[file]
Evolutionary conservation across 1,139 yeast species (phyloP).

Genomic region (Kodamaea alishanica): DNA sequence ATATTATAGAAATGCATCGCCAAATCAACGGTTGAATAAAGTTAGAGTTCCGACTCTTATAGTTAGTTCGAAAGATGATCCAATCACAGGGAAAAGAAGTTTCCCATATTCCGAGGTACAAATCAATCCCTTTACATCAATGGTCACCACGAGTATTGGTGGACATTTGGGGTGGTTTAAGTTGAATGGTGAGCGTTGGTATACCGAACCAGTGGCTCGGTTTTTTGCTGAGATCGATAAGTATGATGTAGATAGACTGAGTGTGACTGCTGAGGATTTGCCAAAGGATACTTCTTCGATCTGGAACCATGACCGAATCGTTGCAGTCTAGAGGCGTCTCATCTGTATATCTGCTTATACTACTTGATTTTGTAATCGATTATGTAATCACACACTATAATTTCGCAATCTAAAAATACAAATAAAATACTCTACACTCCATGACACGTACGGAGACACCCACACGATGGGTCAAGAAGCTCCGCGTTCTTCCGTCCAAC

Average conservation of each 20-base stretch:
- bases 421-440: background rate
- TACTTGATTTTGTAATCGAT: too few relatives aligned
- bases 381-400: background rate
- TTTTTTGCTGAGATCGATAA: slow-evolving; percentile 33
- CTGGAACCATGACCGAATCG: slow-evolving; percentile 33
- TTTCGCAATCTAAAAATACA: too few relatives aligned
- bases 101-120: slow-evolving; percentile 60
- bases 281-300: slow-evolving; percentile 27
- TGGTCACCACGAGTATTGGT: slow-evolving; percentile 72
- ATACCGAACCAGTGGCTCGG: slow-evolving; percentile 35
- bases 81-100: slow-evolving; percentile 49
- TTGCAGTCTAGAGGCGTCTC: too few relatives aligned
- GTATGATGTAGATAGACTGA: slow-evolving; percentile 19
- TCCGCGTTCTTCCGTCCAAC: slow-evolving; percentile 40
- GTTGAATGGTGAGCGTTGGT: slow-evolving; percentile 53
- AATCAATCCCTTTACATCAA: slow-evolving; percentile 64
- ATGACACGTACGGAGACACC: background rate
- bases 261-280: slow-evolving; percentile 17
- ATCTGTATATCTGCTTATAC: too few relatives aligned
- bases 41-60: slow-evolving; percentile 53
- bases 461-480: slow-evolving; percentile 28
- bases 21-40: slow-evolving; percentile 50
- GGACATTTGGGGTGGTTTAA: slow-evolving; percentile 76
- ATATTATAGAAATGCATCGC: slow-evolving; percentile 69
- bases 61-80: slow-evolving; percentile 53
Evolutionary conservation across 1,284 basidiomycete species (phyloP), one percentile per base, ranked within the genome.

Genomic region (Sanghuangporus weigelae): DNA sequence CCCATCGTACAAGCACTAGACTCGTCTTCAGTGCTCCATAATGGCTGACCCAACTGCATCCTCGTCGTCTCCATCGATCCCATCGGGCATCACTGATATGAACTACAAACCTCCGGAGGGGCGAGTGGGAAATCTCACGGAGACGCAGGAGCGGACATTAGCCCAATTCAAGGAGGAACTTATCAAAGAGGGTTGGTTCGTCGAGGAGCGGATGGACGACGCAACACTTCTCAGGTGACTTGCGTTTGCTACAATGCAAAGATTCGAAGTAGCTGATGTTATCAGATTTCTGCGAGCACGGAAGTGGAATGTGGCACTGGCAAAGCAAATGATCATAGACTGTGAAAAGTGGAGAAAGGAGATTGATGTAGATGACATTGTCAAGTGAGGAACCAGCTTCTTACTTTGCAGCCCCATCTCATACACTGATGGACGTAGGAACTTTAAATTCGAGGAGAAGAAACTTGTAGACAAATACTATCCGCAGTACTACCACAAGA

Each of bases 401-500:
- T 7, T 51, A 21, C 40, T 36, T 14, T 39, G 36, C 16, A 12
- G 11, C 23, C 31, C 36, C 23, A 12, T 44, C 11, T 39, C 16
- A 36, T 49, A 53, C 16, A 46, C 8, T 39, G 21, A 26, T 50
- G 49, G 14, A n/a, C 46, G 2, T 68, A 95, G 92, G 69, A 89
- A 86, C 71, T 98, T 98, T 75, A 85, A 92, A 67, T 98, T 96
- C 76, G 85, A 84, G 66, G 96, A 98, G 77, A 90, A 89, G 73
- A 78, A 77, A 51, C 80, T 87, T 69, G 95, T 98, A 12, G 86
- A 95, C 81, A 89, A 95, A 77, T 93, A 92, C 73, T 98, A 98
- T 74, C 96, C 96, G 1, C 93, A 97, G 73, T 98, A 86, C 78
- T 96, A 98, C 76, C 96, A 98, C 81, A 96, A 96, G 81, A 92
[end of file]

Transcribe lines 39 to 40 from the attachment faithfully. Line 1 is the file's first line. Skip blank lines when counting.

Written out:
- A 95, C 81, A 89, A 95, A 77, T 93, A 92, C 73, T 98, A 98
- T 74, C 96, C 96, G 1, C 93, A 97, G 73, T 98, A 86, C 78